Table 19 Movie Review
If you’ve ever been the odd man out at a wedding and abandoned at the “random people” table, you can probably relate to Table 19, a movie that is about as fun to watch as it is to sit at the “random people” table. In other words, best to RSVP “no.”
At just 87 minutes, Table 19 is an excruciating bore, an unfunny comedy written by the Duplass brothers that fails to live up to even its modest potential. Pitched as a film about a bunch of ragtag strangers at a wedding, the movie had the opportunity to be a goofy, offbeat frolic, but instead is a depressing slog with bland characters.
Anna Kendrick stars as an obnoxiously emotional young woman who was the maid of honor until her boyfriend—the bride’s brother—dumped her via text message. As annoying as she is, she’s the most likable—Lisa Kudrow and Craig Robinson play an utterly depressing couple who openly fight in front of everyone, June Squibb a sad old woman, Stephen Merchant a former convict who could very well be a serial killer, and Tony Revolori an awkward young man looking for love.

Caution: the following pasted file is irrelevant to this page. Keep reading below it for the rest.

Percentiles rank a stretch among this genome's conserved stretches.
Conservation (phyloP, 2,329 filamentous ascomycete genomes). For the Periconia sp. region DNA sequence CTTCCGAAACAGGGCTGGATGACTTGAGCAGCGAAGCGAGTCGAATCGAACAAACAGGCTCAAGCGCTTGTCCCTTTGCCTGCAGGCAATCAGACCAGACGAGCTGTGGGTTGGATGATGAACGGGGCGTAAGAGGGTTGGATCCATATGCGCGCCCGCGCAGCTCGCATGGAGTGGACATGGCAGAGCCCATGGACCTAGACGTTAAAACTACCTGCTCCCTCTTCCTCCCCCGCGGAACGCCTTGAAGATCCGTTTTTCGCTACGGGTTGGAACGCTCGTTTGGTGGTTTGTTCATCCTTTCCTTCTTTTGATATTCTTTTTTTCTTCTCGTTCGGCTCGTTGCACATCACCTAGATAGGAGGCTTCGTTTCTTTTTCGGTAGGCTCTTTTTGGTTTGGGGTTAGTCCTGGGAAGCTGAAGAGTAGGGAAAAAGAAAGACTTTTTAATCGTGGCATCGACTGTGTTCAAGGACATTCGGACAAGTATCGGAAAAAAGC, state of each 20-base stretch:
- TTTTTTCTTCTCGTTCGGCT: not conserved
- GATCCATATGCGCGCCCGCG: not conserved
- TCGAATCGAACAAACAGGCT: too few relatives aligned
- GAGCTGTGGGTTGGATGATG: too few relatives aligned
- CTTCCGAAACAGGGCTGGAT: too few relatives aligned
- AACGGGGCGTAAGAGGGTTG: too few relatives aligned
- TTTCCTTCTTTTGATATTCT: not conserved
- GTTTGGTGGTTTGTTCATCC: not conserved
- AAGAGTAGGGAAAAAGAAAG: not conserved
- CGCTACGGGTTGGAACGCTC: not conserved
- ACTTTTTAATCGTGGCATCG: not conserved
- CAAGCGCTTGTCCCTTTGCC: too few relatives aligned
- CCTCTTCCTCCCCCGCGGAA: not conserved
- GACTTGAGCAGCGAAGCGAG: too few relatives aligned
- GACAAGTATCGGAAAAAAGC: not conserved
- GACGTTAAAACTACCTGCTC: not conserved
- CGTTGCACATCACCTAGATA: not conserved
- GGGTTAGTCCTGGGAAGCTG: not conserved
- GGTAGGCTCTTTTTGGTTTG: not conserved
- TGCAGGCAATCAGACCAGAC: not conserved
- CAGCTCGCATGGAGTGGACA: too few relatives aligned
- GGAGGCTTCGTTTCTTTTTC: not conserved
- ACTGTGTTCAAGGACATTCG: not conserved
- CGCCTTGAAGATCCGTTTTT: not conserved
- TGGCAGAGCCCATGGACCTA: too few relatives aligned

Merchant is amusing and Revolori has his moments, even if his character is incredibly over-written.
Table 19 does has its moments, too—primarily during a 10-minute stretch in the middle of its runtime—in which the characters lighten up and actually have meaningful and fun interactions with one another. But for the most part, the movie is painfully unfunny; instead of going for laughs, the Duplass brothers and director Jeffrey Blitz shoot for serious drama that simply doesn’t work.
If you’re looking for laughs, Table 19 is the worst kind of comedy, the equivalent of awkward small talk a table full of uninteresting people.
Review by Erik Samdahl unless otherwise indicated.